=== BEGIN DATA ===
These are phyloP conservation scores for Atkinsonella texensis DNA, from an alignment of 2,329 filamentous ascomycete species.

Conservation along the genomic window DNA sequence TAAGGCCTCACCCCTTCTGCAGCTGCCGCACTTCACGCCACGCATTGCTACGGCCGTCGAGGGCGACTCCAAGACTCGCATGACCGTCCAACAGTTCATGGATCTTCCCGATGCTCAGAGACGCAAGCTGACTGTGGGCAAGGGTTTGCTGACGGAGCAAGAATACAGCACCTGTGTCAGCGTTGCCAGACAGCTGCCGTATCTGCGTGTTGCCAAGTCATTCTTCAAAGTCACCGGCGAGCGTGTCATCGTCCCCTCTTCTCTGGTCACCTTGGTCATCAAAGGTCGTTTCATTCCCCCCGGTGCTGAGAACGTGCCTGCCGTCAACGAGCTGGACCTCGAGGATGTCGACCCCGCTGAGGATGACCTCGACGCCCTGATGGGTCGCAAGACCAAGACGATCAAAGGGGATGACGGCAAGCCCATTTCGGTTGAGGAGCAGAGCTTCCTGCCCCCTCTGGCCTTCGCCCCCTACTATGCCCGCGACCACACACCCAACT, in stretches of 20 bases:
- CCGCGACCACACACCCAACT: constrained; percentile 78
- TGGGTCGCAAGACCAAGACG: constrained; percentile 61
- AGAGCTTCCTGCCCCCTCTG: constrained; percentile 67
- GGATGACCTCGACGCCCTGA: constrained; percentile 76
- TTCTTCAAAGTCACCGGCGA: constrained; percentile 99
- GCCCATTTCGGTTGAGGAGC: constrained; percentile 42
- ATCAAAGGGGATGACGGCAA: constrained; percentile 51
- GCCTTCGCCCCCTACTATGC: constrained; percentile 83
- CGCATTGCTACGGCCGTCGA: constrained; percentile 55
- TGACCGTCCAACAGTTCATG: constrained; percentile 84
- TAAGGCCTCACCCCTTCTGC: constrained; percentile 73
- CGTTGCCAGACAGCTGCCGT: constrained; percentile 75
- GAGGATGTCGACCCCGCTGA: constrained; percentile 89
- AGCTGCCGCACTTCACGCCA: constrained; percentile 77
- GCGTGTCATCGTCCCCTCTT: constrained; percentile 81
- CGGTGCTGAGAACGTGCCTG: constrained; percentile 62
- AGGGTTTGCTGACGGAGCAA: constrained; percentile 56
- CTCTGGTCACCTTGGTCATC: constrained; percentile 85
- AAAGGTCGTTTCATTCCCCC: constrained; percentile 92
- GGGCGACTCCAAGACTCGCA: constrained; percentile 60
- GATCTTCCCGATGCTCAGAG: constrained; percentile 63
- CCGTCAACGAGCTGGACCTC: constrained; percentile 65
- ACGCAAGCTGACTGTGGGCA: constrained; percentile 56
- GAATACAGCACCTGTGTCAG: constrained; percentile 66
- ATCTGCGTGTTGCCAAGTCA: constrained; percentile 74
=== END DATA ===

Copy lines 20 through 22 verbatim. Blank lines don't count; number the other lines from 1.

- CTCTGGTCACCTTGGTCATC: constrained; percentile 85
- AAAGGTCGTTTCATTCCCCC: constrained; percentile 92
- GGGCGACTCCAAGACTCGCA: constrained; percentile 60